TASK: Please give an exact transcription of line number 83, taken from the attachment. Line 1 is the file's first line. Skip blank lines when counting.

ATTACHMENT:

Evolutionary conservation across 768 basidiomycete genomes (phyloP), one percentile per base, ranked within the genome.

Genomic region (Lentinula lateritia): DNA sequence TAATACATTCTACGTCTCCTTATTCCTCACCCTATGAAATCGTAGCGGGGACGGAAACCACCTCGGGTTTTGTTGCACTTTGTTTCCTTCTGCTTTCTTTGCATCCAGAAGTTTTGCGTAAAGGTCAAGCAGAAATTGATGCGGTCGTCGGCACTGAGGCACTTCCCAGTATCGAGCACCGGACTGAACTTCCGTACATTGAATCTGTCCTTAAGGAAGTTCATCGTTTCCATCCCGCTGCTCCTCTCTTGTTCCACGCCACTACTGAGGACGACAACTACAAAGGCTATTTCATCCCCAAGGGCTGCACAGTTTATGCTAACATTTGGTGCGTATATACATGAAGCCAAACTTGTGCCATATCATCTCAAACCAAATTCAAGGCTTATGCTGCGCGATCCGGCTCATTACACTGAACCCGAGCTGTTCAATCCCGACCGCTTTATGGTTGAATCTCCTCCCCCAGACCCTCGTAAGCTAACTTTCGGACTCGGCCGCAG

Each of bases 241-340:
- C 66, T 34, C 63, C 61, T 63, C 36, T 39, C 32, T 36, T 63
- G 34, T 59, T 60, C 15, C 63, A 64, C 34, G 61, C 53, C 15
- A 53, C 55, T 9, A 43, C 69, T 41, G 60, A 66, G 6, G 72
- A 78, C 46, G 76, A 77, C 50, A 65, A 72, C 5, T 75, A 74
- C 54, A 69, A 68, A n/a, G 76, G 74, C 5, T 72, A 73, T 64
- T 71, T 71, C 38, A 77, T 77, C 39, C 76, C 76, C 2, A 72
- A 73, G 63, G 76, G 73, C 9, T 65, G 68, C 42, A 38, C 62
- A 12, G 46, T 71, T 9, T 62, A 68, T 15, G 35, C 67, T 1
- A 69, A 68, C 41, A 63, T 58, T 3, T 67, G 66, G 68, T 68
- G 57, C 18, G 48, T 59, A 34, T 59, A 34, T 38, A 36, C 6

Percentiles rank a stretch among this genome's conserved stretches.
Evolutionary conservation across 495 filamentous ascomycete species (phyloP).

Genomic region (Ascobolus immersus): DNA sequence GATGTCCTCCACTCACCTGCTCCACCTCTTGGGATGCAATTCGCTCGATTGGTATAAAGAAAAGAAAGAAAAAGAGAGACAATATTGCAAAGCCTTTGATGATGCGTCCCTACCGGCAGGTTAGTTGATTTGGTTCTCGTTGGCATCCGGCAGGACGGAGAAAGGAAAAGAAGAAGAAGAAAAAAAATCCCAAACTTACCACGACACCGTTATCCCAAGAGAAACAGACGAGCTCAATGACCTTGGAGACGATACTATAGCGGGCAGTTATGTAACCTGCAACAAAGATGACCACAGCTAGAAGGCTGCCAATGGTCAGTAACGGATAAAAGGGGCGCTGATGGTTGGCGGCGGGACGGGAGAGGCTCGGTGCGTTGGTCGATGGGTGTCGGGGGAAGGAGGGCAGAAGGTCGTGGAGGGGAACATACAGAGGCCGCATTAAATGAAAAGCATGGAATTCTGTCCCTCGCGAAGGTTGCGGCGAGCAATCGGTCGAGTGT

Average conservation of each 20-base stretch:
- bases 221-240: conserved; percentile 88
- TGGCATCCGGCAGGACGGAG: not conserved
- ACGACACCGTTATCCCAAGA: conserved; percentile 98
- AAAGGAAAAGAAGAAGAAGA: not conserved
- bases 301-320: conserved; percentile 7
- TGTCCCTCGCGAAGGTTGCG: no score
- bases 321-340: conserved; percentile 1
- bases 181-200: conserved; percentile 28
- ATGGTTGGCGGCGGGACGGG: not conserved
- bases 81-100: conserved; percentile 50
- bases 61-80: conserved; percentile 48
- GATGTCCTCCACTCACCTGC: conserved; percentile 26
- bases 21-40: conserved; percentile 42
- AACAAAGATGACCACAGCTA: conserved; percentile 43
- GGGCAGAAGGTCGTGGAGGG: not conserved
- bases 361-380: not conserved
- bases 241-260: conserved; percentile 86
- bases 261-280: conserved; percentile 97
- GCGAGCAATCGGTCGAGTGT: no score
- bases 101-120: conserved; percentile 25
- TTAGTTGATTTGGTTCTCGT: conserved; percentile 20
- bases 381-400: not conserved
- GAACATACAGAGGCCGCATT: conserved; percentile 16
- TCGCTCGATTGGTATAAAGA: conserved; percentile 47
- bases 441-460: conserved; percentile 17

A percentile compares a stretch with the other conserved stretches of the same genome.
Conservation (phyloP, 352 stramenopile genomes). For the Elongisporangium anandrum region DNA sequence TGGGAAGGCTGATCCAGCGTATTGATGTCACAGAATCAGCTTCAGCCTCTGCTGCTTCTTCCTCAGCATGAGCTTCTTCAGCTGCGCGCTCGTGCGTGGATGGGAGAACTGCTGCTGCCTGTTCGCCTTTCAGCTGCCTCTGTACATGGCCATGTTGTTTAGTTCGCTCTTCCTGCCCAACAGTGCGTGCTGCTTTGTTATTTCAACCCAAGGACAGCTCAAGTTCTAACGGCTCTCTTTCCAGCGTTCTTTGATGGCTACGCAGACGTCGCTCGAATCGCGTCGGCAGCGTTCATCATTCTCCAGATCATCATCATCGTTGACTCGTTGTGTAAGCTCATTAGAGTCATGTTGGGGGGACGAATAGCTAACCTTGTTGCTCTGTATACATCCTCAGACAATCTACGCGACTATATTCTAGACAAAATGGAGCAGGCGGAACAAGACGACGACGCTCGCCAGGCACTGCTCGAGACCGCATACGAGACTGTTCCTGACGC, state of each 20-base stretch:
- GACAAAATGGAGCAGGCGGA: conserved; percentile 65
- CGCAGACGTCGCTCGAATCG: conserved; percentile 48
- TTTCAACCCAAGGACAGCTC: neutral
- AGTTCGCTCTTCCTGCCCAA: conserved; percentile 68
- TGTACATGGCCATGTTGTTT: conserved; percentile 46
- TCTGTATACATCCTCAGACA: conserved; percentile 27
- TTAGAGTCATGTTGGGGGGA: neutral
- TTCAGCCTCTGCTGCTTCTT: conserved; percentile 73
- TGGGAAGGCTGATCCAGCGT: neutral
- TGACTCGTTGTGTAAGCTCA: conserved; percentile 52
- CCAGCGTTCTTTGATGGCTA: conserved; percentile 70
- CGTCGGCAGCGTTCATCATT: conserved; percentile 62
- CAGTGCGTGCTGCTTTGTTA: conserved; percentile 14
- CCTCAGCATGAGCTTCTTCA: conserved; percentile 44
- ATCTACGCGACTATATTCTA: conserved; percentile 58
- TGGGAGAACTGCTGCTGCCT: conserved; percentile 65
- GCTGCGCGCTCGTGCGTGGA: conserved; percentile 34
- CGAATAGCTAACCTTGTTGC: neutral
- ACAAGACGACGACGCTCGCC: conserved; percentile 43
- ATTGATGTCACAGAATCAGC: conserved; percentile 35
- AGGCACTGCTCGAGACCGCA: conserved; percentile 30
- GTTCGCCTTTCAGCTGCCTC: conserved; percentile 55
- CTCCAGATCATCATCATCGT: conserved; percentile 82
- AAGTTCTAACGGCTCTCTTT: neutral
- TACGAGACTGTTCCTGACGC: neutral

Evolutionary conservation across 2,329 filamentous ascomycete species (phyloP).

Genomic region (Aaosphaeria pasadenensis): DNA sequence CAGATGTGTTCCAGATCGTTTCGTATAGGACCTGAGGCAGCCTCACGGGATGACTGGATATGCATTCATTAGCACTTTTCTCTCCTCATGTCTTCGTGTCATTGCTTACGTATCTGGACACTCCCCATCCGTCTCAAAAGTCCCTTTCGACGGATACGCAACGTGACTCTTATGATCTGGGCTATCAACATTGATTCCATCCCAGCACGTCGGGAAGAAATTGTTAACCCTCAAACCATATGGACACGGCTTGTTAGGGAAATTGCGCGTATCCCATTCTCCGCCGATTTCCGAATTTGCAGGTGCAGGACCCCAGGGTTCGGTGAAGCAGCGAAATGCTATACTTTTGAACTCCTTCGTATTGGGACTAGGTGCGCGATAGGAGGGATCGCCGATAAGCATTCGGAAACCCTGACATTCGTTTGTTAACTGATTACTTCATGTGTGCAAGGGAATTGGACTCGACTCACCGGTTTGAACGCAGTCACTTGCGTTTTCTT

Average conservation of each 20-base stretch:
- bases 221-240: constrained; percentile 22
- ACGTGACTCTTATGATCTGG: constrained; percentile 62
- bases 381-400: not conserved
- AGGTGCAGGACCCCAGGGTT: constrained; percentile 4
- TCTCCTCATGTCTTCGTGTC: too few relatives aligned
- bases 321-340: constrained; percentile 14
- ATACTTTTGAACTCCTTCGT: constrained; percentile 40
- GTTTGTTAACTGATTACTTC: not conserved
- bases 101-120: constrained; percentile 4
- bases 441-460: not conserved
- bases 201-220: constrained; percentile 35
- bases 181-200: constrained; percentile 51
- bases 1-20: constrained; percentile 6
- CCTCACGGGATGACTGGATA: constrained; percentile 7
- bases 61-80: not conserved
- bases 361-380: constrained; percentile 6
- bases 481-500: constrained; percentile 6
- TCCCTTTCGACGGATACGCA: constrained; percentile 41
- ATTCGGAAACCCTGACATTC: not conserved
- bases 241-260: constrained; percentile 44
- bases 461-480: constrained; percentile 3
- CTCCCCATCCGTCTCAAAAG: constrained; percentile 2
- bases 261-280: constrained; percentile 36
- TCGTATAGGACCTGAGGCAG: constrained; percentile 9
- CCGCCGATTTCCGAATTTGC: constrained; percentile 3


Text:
- bases 201-220: constrained; percentile 35